Virginia relies on a volunteer corps of licensed Department of Wildlife Resources (VDWR) rehabilitators, apprentices, and care providers. This group of several hundred wildlife “rehabbers” take in, care for and release wildlife throughout the state. In Northern Virginia and surrounding counties, WRL works with about 28-32 rehabilitators and 18 – 20 apprentices annually. Over a series of Nutley News articles, we will introduce you to many of those that work directly with WRL, as advisors on our helpline or as care providers for wildlife.
Madeline (Mattie) Libre is a NoVa rehabilitator who lives on five acres in Manassas. When you turn into her driveway, you’ll pass the VULTURE CROSSING sign and pull up near her outdoor cages filled with a variety of birds. It might take a few minutes of looking around before you spot the vultures (sometime up to 100!!) that are just hanging out around the yard and in the trees. In addition to vultures, Mattie takes in and loves opossums. Why vultures and opossums? In her words, because black vultures are clowns, turkey vultures are majestic and opossums are just so darn cute and different! When she’s not caring for wildlife, she designs greeting, wedding and holiday cards for friends and family.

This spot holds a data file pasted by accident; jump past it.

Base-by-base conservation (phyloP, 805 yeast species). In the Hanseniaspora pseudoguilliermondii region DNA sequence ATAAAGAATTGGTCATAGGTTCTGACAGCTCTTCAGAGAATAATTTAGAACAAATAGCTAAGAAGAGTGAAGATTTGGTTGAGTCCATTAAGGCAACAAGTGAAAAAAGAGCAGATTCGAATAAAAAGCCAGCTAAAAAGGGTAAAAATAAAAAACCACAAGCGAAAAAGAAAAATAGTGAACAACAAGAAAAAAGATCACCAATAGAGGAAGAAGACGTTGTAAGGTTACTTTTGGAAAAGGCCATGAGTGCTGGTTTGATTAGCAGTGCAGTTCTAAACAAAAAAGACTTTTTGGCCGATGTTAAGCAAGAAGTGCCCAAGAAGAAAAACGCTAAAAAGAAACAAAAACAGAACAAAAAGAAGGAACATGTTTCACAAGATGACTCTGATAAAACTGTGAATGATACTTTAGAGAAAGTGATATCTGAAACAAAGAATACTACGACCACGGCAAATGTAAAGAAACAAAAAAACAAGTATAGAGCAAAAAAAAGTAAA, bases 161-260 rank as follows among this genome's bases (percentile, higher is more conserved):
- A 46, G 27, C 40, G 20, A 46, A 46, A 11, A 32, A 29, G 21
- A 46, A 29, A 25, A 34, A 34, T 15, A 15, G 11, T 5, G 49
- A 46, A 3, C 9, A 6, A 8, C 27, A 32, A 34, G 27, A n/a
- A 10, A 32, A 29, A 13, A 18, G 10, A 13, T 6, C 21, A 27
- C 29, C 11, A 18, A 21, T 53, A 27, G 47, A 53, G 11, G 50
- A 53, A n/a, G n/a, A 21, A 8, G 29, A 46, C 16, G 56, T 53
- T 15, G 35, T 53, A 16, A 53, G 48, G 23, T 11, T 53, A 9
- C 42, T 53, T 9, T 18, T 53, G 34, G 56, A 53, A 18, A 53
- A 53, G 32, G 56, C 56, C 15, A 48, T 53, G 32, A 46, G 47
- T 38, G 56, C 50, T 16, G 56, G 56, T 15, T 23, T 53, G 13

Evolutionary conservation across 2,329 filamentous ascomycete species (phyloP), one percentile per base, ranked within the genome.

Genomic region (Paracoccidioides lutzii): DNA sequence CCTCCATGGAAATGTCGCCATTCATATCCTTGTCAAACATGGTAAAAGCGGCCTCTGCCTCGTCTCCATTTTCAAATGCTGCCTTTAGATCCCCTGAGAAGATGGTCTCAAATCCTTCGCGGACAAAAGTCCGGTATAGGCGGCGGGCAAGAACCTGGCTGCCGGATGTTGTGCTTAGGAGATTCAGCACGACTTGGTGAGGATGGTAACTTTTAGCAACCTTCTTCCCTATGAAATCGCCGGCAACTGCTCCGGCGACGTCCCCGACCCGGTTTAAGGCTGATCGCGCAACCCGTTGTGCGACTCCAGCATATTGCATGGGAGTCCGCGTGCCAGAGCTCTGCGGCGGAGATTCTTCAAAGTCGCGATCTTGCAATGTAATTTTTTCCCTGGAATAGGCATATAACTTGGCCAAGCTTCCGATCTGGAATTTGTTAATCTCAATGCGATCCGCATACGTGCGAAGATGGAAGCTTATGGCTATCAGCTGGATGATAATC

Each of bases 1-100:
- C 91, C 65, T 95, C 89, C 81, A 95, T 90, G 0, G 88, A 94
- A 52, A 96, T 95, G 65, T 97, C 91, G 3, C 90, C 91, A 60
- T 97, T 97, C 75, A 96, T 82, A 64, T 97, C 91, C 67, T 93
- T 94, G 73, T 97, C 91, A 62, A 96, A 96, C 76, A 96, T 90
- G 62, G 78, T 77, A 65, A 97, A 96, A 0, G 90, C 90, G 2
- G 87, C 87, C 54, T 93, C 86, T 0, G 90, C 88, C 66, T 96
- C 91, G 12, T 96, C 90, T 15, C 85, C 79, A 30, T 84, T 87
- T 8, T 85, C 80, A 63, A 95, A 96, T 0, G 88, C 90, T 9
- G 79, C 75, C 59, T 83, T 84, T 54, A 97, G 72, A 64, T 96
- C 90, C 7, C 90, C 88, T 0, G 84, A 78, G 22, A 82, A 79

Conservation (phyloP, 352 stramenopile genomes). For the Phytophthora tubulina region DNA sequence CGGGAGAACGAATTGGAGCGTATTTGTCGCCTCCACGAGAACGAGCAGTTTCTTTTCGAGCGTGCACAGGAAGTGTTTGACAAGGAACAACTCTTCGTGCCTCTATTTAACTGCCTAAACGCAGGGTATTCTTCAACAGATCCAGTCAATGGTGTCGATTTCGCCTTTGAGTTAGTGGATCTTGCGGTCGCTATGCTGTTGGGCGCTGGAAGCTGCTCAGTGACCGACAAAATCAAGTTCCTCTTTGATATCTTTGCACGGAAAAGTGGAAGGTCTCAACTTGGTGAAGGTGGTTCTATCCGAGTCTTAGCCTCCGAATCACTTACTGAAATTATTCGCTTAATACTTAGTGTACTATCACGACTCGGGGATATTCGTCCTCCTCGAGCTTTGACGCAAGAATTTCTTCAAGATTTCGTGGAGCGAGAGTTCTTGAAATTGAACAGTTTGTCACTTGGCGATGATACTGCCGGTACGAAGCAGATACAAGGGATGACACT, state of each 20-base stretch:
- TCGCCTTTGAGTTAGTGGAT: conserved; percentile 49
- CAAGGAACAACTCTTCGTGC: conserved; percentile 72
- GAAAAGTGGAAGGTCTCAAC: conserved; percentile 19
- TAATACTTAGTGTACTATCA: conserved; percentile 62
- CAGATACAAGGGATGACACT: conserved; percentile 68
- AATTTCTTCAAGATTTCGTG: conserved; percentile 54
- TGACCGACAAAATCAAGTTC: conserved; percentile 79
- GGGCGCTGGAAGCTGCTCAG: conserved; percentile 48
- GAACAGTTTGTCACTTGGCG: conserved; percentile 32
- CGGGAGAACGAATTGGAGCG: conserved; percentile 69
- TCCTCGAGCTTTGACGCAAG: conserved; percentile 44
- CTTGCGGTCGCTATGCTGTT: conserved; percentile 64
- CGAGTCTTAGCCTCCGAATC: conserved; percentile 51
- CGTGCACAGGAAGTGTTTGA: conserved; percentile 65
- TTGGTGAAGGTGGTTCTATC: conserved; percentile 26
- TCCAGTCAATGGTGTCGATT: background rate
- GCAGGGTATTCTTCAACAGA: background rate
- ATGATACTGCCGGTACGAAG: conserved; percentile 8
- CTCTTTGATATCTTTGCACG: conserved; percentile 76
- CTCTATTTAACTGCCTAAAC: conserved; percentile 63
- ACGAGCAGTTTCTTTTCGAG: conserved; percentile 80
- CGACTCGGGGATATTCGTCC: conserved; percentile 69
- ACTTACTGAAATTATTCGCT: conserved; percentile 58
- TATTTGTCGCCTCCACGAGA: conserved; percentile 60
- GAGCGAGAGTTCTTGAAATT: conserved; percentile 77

Her story begins in 1987, when she found two baby opossums. She got help from Jackie Freitag and also from Dr. Porter who worked with Ed Clark at Wildlife Center of Virginia. From there, Mattie went on to rehabilitate turtles, squirrels, songbirds, bunnies, vultures and pigeons. She would stop supporting one species as new rehabilitators stepped up to take them in for rehab. After about 15 years, she looked around and realized she was now the go-to rehabber for the “misfits” – those species that were not cared for by local rehabilitators –vultures, seagulls, opossums and non-invasive pigeons.
Mattie’s favorite story can be found in her book titled “Who’s Untying My Shoelaces?”. When she released one of her previously injured vultures named “Clem” (yes, most rehabilitators name their patients!), he hung around her property for a long period of time. Then, for a period of years (vultures can live to be up to 50 years old), Clem would come visit her on Easter Sunday to say hello. He just comes for a visit, hangs with the other vultures and, if Mattie is nearby, he unties her shoelaces. For the record, Easter is always on the first Sunday following the full moon that occurs on or just after the spring equinox. Vultures are smart, but are they that smart? Guess so!
Her advice for a new rehabilitator apprentice: “if you’re not dedicated and you don’t have your spouse’s support, don’t do it.” Mattie’s husband, Ray, is very supportive of her rehab efforts, as well as her stepdaughter, Renee Small. Mattie has shared her advice and rehab wisdom by sponsoring several of our partner rehabbers (Heather Munsterman, Karen Pratzner, Olivia LoBalbo and Laura Schultz) as well as her current apprentice, Helen Stidman.
What’s the one animal that she hasn’t cared for but would love to? A bear, any bear!!! Mattie would love to feed a baby cub because they are just so cuddly!